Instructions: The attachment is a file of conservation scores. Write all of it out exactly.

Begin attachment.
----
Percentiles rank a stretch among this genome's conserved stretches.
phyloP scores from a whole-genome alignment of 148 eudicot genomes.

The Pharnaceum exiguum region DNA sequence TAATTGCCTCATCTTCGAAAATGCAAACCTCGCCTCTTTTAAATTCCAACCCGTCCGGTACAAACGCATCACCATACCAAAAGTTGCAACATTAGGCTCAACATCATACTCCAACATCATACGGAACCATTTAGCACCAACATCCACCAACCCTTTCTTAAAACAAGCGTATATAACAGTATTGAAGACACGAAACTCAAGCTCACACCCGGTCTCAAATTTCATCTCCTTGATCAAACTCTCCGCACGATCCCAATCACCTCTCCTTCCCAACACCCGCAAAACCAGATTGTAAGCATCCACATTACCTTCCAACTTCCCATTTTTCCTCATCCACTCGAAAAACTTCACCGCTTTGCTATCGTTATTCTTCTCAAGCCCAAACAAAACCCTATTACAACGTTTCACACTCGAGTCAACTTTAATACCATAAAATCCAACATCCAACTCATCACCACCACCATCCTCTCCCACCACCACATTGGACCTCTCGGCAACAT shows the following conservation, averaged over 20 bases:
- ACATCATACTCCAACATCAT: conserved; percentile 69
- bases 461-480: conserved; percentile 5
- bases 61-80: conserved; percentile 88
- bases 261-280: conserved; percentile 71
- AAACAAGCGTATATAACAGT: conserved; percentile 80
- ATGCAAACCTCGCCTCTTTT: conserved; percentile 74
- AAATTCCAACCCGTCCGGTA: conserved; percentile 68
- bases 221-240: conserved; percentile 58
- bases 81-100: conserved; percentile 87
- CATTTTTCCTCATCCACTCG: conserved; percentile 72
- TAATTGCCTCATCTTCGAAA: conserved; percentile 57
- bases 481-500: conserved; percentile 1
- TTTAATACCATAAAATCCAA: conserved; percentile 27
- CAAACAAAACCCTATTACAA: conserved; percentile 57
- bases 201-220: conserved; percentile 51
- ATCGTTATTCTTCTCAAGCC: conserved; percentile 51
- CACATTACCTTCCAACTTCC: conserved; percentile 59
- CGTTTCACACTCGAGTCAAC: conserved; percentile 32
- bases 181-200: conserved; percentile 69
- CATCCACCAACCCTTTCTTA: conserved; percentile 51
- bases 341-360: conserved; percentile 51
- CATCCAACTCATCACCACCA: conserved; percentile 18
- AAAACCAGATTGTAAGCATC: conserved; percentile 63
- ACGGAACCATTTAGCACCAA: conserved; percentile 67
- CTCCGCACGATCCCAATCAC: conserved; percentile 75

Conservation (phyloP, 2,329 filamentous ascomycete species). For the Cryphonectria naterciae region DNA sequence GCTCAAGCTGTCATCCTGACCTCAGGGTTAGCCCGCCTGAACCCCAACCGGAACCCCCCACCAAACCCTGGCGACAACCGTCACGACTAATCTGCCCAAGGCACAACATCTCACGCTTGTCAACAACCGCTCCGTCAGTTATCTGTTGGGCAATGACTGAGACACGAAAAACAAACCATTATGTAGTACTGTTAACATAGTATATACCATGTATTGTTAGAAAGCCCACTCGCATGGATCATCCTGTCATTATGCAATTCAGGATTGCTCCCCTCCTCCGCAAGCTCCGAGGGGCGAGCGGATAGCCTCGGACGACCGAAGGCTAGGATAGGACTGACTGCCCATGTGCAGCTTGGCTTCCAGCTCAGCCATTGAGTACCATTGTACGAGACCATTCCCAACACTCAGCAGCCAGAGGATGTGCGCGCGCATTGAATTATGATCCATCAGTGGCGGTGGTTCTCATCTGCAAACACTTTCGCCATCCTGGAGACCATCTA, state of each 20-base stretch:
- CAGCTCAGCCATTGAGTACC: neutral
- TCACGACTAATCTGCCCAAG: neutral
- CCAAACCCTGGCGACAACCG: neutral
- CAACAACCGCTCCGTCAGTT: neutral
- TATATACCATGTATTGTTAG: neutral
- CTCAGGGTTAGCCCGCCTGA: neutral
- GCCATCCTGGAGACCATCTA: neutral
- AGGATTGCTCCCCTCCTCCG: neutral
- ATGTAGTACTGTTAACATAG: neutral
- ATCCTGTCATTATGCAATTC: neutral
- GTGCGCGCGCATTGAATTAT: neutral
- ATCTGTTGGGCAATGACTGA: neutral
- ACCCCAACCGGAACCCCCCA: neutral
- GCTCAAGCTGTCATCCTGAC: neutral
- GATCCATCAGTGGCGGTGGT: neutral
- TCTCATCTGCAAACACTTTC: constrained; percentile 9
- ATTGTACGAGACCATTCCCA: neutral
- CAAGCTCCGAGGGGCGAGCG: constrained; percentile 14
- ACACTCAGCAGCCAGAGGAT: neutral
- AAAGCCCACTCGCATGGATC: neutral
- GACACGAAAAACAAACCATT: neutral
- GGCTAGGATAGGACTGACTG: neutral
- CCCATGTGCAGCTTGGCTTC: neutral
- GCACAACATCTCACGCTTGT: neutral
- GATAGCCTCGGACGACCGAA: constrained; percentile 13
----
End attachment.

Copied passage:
Percentiles rank a stretch among this genome's conserved stretches.
phyloP scores from a whole-genome alignment of 148 eudicot genomes.

The Pharnaceum exiguum region DNA sequence TAATTGCCTCATCTTCGAAAATGCAAACCTCGCCTCTTTTAAATTCCAACCCGTCCGGTACAAACGCATCACCATACCAAAAGTTGCAACATTAGGCTCAACATCATACTCCAACATCATACGGAACCATTTAGCACCAACATCCACCAACCCTTTCTTAAAACAAGCGTATATAACAGTATTGAAGACACGAAACTCAAGCTCACACCCGGTCTCAAATTTCATCTCCTTGATCAAACTCTCCGCACGATCCCAATCACCTCTCCTTCCCAACACCCGCAAAACCAGATTGTAAGCATCCACATTACCTTCCAACTTCCCATTTTTCCTCATCCACTCGAAAAACTTCACCGCTTTGCTATCGTTATTCTTCTCAAGCCCAAACAAAACCCTATTACAACGTTTCACACTCGAGTCAACTTTAATACCATAAAATCCAACATCCAACTCATCACCACCACCATCCTCTCCCACCACCACATTGGACCTCTCGGCAACAT shows the following conservation, averaged over 20 bases:
- ACATCATACTCCAACATCAT: conserved; percentile 69
- bases 461-480: conserved; percentile 5
- bases 61-80: conserved; percentile 88
- bases 261-280: conserved; percentile 71
- AAACAAGCGTATATAACAGT: conserved; percentile 80
- ATGCAAACCTCGCCTCTTTT: conserved; percentile 74
- AAATTCCAACCCGTCCGGTA: conserved; percentile 68
- bases 221-240: conserved; percentile 58
- bases 81-100: conserved; percentile 87
- CATTTTTCCTCATCCACTCG: conserved; percentile 72
- TAATTGCCTCATCTTCGAAA: conserved; percentile 57
- bases 481-500: conserved; percentile 1
- TTTAATACCATAAAATCCAA: conserved; percentile 27
- CAAACAAAACCCTATTACAA: conserved; percentile 57
- bases 201-220: conserved; percentile 51
- ATCGTTATTCTTCTCAAGCC: conserved; percentile 51
- CACATTACCTTCCAACTTCC: conserved; percentile 59
- CGTTTCACACTCGAGTCAAC: conserved; percentile 32
- bases 181-200: conserved; percentile 69
- CATCCACCAACCCTTTCTTA: conserved; percentile 51
- bases 341-360: conserved; percentile 51
- CATCCAACTCATCACCACCA: conserved; percentile 18
- AAAACCAGATTGTAAGCATC: conserved; percentile 63
- ACGGAACCATTTAGCACCAA: conserved; percentile 67
- CTCCGCACGATCCCAATCAC: conserved; percentile 75

Conservation (phyloP, 2,329 filamentous ascomycete species). For the Cryphonectria naterciae region DNA sequence GCTCAAGCTGTCATCCTGACCTCAGGGTTAGCCCGCCTGAACCCCAACCGGAACCCCCCACCAAACCCTGGCGACAACCGTCACGACTAATCTGCCCAAGGCACAACATCTCACGCTTGTCAACAACCGCTCCGTCAGTTATCTGTTGGGCAATGACTGAGACACGAAAAACAAACCATTATGTAGTACTGTTAACATAGTATATACCATGTATTGTTAGAAAGCCCACTCGCATGGATCATCCTGTCATTATGCAATTCAGGATTGCTCCCCTCCTCCGCAAGCTCCGAGGGGCGAGCGGATAGCCTCGGACGACCGAAGGCTAGGATAGGACTGACTGCCCATGTGCAGCTTGGCTTCCAGCTCAGCCATTGAGTACCATTGTACGAGACCATTCCCAACACTCAGCAGCCAGAGGATGTGCGCGCGCATTGAATTATGATCCATCAGTGGCGGTGGTTCTCATCTGCAAACACTTTCGCCATCCTGGAGACCATCTA, state of each 20-base stretch:
- CAGCTCAGCCATTGAGTACC: neutral
- TCACGACTAATCTGCCCAAG: neutral
- CCAAACCCTGGCGACAACCG: neutral
- CAACAACCGCTCCGTCAGTT: neutral
- TATATACCATGTATTGTTAG: neutral
- CTCAGGGTTAGCCCGCCTGA: neutral
- GCCATCCTGGAGACCATCTA: neutral
- AGGATTGCTCCCCTCCTCCG: neutral
- ATGTAGTACTGTTAACATAG: neutral
- ATCCTGTCATTATGCAATTC: neutral
- GTGCGCGCGCATTGAATTAT: neutral
- ATCTGTTGGGCAATGACTGA: neutral
- ACCCCAACCGGAACCCCCCA: neutral
- GCTCAAGCTGTCATCCTGAC: neutral
- GATCCATCAGTGGCGGTGGT: neutral
- TCTCATCTGCAAACACTTTC: constrained; percentile 9
- ATTGTACGAGACCATTCCCA: neutral
- CAAGCTCCGAGGGGCGAGCG: constrained; percentile 14
- ACACTCAGCAGCCAGAGGAT: neutral
- AAAGCCCACTCGCATGGATC: neutral
- GACACGAAAAACAAACCATT: neutral
- GGCTAGGATAGGACTGACTG: neutral
- CCCATGTGCAGCTTGGCTTC: neutral
- GCACAACATCTCACGCTTGT: neutral
- GATAGCCTCGGACGACCGAA: constrained; percentile 13